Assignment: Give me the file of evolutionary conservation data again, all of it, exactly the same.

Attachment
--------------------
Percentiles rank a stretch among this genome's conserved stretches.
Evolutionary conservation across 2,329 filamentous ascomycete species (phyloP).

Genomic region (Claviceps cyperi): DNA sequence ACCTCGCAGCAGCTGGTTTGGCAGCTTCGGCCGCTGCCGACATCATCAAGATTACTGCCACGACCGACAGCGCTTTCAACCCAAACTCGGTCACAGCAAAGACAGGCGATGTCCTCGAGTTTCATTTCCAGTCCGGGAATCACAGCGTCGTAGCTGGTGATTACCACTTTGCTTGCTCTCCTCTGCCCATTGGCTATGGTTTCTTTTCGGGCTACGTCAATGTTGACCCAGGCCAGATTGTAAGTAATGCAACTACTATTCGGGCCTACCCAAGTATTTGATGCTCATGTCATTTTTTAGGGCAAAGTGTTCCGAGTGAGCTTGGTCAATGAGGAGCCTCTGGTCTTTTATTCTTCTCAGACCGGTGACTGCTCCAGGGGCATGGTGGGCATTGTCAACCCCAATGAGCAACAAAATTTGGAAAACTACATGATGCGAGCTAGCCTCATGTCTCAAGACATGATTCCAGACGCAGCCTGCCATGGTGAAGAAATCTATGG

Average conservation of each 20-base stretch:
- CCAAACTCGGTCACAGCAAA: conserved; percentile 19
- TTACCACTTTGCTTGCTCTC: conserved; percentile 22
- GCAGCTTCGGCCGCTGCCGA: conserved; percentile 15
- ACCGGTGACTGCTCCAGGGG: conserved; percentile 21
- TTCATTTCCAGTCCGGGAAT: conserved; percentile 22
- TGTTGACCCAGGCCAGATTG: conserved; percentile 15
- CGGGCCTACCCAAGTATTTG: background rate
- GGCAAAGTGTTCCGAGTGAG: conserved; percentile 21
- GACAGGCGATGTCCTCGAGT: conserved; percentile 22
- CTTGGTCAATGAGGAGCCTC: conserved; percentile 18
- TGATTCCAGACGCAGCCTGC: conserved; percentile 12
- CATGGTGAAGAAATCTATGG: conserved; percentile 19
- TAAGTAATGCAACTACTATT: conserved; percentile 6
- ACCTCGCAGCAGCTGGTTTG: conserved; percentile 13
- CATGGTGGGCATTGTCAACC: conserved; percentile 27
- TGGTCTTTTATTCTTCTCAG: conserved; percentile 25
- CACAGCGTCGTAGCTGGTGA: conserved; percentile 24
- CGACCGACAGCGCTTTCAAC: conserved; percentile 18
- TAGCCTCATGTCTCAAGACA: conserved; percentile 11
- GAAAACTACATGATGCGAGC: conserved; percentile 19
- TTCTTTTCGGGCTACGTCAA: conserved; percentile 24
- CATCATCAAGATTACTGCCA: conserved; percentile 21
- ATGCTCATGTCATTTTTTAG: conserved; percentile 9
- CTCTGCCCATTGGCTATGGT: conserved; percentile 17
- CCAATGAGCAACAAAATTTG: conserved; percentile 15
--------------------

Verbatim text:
Percentiles rank a stretch among this genome's conserved stretches.
Evolutionary conservation across 2,329 filamentous ascomycete species (phyloP).

Genomic region (Claviceps cyperi): DNA sequence ACCTCGCAGCAGCTGGTTTGGCAGCTTCGGCCGCTGCCGACATCATCAAGATTACTGCCACGACCGACAGCGCTTTCAACCCAAACTCGGTCACAGCAAAGACAGGCGATGTCCTCGAGTTTCATTTCCAGTCCGGGAATCACAGCGTCGTAGCTGGTGATTACCACTTTGCTTGCTCTCCTCTGCCCATTGGCTATGGTTTCTTTTCGGGCTACGTCAATGTTGACCCAGGCCAGATTGTAAGTAATGCAACTACTATTCGGGCCTACCCAAGTATTTGATGCTCATGTCATTTTTTAGGGCAAAGTGTTCCGAGTGAGCTTGGTCAATGAGGAGCCTCTGGTCTTTTATTCTTCTCAGACCGGTGACTGCTCCAGGGGCATGGTGGGCATTGTCAACCCCAATGAGCAACAAAATTTGGAAAACTACATGATGCGAGCTAGCCTCATGTCTCAAGACATGATTCCAGACGCAGCCTGCCATGGTGAAGAAATCTATGG

Average conservation of each 20-base stretch:
- CCAAACTCGGTCACAGCAAA: conserved; percentile 19
- TTACCACTTTGCTTGCTCTC: conserved; percentile 22
- GCAGCTTCGGCCGCTGCCGA: conserved; percentile 15
- ACCGGTGACTGCTCCAGGGG: conserved; percentile 21
- TTCATTTCCAGTCCGGGAAT: conserved; percentile 22
- TGTTGACCCAGGCCAGATTG: conserved; percentile 15
- CGGGCCTACCCAAGTATTTG: background rate
- GGCAAAGTGTTCCGAGTGAG: conserved; percentile 21
- GACAGGCGATGTCCTCGAGT: conserved; percentile 22
- CTTGGTCAATGAGGAGCCTC: conserved; percentile 18
- TGATTCCAGACGCAGCCTGC: conserved; percentile 12
- CATGGTGAAGAAATCTATGG: conserved; percentile 19
- TAAGTAATGCAACTACTATT: conserved; percentile 6
- ACCTCGCAGCAGCTGGTTTG: conserved; percentile 13
- CATGGTGGGCATTGTCAACC: conserved; percentile 27
- TGGTCTTTTATTCTTCTCAG: conserved; percentile 25
- CACAGCGTCGTAGCTGGTGA: conserved; percentile 24
- CGACCGACAGCGCTTTCAAC: conserved; percentile 18
- TAGCCTCATGTCTCAAGACA: conserved; percentile 11
- GAAAACTACATGATGCGAGC: conserved; percentile 19
- TTCTTTTCGGGCTACGTCAA: conserved; percentile 24
- CATCATCAAGATTACTGCCA: conserved; percentile 21
- ATGCTCATGTCATTTTTTAG: conserved; percentile 9
- CTCTGCCCATTGGCTATGGT: conserved; percentile 17
- CCAATGAGCAACAAAATTTG: conserved; percentile 15